The Federal Reserve opted to cut interest rates for the third time this year at its October meeting, by a quarter percentage point, to a range of 1.50 to 1.75 percent. But while lower rates should sustain the positive momentum in the commercial real estate industry for now, there are concerns about whether the rate cuts were really needed, according to industry sources.
“I think for the commercial real estate market it’s a good thing. If you got variable rates, the cost of borrowing goes down. If you’re looking at buying, it never hurts to have the rate a little bit lower,” says J.C. de Ona, Miami-Dade market president for Centennial Bank. “That’s going to bode well for that and for those that have been looking at possible refinancing.”
The Fed signaled that no further cuts would be coming this year unless the U.S. economy experiences a significant slowdown. At the same time, the Fed is “not going to raise rates unless they see signs of heavy inflation, so the chance of another Fed rate increase is very minimal,” according to David Pascale, senior vice president with George Smith Partners, a Los Angeles-based commercial real estate capital markets advisory firm.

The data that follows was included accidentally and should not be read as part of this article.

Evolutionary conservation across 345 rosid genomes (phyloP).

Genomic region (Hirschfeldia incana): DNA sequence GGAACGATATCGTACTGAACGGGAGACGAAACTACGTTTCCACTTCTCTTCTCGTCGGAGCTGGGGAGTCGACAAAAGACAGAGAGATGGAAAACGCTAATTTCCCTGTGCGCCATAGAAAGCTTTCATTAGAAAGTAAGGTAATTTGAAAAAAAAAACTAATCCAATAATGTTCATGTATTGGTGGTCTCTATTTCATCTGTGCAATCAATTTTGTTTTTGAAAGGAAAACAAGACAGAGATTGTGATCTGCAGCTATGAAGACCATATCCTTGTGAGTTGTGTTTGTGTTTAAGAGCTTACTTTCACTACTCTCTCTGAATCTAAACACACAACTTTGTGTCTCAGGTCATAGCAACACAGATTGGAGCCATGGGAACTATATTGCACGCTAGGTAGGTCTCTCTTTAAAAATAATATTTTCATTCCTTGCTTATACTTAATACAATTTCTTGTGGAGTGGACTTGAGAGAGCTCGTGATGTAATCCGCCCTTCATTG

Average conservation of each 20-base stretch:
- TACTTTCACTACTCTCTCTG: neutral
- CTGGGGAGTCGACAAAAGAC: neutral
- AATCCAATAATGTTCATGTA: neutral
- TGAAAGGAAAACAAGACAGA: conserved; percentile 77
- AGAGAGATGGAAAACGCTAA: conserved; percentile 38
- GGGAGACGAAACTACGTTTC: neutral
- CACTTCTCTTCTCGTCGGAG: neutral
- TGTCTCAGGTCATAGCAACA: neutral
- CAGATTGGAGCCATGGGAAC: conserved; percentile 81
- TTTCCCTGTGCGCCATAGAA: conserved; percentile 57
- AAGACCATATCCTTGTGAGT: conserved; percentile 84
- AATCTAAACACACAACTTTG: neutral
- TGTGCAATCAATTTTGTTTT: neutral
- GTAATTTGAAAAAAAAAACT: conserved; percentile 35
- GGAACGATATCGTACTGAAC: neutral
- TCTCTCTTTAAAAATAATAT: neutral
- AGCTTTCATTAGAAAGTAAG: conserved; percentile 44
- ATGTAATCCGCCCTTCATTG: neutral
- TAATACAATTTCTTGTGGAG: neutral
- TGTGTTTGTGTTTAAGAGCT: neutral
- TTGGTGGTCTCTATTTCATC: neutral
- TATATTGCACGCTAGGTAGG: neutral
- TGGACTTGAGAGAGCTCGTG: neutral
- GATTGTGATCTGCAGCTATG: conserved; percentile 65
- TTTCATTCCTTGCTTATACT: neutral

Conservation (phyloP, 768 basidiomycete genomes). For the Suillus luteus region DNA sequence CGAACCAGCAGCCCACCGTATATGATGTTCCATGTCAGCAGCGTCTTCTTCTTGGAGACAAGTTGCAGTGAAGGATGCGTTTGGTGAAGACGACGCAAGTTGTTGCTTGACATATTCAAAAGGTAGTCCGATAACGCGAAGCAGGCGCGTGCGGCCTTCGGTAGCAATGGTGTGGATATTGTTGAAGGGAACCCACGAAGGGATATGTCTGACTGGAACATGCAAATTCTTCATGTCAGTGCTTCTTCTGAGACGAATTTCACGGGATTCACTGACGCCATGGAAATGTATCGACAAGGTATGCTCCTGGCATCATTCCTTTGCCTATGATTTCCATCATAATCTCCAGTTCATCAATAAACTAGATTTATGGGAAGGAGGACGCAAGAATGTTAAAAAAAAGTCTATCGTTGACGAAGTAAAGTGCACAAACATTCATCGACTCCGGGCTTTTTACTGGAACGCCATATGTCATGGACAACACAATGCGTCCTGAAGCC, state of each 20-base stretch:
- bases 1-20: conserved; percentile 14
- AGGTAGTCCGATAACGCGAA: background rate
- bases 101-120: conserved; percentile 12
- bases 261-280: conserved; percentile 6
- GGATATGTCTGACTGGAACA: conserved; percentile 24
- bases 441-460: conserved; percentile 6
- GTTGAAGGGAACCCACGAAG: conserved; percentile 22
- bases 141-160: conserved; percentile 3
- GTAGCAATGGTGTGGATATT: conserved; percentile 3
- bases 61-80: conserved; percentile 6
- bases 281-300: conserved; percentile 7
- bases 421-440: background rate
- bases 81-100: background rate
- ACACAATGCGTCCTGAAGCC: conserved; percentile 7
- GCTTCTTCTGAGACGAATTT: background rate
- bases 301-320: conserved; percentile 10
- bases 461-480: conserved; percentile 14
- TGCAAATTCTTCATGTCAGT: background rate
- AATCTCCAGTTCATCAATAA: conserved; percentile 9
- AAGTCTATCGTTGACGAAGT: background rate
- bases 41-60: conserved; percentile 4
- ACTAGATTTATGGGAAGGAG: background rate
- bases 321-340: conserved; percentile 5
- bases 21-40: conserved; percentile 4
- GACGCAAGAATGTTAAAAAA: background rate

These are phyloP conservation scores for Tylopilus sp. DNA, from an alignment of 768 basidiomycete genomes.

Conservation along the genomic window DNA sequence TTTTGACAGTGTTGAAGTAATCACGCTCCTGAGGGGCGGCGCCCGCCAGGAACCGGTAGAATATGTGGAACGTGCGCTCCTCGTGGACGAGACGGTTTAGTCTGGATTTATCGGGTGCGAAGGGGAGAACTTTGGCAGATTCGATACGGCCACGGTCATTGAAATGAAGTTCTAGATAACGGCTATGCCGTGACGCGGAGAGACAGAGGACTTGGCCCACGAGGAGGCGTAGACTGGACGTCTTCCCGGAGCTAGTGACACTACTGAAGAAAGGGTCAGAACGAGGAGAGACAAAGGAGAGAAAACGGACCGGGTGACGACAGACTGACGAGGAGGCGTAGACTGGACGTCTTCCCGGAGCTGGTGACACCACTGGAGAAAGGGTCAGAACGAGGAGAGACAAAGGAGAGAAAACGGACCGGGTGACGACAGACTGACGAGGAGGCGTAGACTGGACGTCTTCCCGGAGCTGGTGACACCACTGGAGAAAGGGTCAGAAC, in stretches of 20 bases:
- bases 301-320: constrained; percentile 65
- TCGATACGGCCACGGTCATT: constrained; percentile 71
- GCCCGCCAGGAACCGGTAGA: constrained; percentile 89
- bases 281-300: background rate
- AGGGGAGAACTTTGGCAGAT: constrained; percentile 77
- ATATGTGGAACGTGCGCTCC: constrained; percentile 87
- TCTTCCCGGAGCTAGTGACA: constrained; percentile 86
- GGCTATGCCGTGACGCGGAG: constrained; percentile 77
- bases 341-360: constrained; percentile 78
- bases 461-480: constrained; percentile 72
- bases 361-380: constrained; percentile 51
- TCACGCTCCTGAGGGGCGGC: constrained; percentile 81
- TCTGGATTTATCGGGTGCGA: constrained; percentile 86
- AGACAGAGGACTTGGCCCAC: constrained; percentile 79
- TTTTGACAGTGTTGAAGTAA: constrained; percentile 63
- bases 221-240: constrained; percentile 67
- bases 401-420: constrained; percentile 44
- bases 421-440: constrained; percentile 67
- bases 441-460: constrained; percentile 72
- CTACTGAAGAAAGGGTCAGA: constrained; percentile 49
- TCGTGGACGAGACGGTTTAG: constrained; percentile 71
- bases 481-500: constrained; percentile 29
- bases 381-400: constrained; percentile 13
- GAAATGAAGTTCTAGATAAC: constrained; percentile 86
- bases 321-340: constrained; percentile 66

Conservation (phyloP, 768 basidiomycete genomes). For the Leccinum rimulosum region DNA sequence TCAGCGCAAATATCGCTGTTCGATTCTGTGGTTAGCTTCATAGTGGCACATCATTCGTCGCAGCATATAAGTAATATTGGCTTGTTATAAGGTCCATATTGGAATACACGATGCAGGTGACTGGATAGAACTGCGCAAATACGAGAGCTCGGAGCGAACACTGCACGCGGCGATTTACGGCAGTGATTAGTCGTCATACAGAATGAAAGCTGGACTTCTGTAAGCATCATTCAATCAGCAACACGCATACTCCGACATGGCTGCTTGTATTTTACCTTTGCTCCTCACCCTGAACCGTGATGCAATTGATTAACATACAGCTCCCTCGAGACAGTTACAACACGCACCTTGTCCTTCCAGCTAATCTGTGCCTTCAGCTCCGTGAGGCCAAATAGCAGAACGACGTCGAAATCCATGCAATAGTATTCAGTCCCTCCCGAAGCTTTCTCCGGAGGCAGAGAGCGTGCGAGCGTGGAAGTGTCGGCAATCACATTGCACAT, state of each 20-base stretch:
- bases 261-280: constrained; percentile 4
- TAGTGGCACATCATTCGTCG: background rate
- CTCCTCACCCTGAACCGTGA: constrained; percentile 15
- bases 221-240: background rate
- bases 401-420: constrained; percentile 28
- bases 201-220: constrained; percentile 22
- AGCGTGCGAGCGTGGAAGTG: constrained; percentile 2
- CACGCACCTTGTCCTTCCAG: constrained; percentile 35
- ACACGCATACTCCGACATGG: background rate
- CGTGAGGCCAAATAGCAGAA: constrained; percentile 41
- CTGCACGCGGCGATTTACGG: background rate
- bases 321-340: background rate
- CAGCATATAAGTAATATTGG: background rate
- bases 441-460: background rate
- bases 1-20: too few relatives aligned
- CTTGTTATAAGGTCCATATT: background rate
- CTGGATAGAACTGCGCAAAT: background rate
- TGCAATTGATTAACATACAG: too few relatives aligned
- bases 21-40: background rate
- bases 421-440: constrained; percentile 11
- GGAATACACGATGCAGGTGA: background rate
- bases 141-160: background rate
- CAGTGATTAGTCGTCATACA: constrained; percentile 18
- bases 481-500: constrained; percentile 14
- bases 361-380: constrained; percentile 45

But other industry sources say they are concerned about whether the Fed will find itself out of ammunition when the economy will really need it. The interest rate cuts will continue to increase the value of commercial real estate, according to Jay Rollins, managing principal at JCR Capital, an alternative investment management firm. However, “I think the main point is whether or not this cut is needed,” he adds. “My view is what the Fed [is] doing is they are artificially inflating hard assets... and depending on where you sit, that’s either a positive or a negative.”
President Donald Trump has called on Fed Chairman Jerome Powell to slash rates to zero, while also tweeting favorably about negative rates applied by central banks in Europe and Japan. But commercial real estate insiders doubt this would be a positive move for the United States.
“I’m not a believer that negative interest rates are coming to the United States,” says Rollins. “If interest rates in the United States were to go negative, all hard assets would go up in value. But it wouldn’t be good. It would be a very odd situation.”
It’s more likely that instead of lowering rates to below zero, the Fed would “use other tools, such as quantitative easing, buying bonds, expanding their balance sheet, adding liquidity to the market via repo lines as they are now, [or] other methods that do not include dropping rates below zero,” says Pascale.
Meanwhile, the current borrowing costs for commercial real estate are not likely to change materially as a result of another rate cut, according to Heidi Learner, chief economist with real estate services provider Savills, who calls the Fed’s move “the end of this cycle adjustment.”
“I don’t expect much of a move in the longer end of the curve, I think the rate cuts were broadly priced into the market,” Learner says.